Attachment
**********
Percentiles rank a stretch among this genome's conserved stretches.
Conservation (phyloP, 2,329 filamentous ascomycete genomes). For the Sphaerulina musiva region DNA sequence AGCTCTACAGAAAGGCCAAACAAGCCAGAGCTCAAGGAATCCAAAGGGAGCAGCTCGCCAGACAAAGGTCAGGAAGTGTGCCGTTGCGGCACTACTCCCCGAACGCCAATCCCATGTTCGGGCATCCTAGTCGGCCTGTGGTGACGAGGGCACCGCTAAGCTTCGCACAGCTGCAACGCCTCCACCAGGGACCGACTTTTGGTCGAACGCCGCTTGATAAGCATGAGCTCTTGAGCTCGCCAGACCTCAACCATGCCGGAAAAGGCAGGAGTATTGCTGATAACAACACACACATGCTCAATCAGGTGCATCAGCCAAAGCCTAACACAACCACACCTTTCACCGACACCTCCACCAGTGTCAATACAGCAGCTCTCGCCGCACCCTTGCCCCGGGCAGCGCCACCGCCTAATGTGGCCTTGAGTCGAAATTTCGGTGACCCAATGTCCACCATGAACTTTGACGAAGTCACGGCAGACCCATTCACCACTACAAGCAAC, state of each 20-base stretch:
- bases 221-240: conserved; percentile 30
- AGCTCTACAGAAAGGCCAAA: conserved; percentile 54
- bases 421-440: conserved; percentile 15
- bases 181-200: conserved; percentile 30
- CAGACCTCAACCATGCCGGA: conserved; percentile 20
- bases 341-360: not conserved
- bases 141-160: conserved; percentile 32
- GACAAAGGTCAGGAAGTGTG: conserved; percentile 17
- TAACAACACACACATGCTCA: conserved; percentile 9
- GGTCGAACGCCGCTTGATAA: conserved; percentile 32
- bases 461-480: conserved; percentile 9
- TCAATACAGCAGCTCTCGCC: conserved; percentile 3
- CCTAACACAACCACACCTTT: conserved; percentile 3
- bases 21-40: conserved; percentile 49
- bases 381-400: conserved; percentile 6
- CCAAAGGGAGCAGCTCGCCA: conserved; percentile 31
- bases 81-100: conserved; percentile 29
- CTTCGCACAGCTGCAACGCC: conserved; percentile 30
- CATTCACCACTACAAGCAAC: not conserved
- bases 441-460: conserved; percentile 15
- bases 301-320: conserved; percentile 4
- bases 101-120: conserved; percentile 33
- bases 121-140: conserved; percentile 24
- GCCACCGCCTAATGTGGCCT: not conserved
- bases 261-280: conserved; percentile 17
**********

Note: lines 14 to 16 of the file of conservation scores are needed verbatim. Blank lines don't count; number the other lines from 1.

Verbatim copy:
- TCAATACAGCAGCTCTCGCC: conserved; percentile 3
- CCTAACACAACCACACCTTT: conserved; percentile 3
- bases 21-40: conserved; percentile 49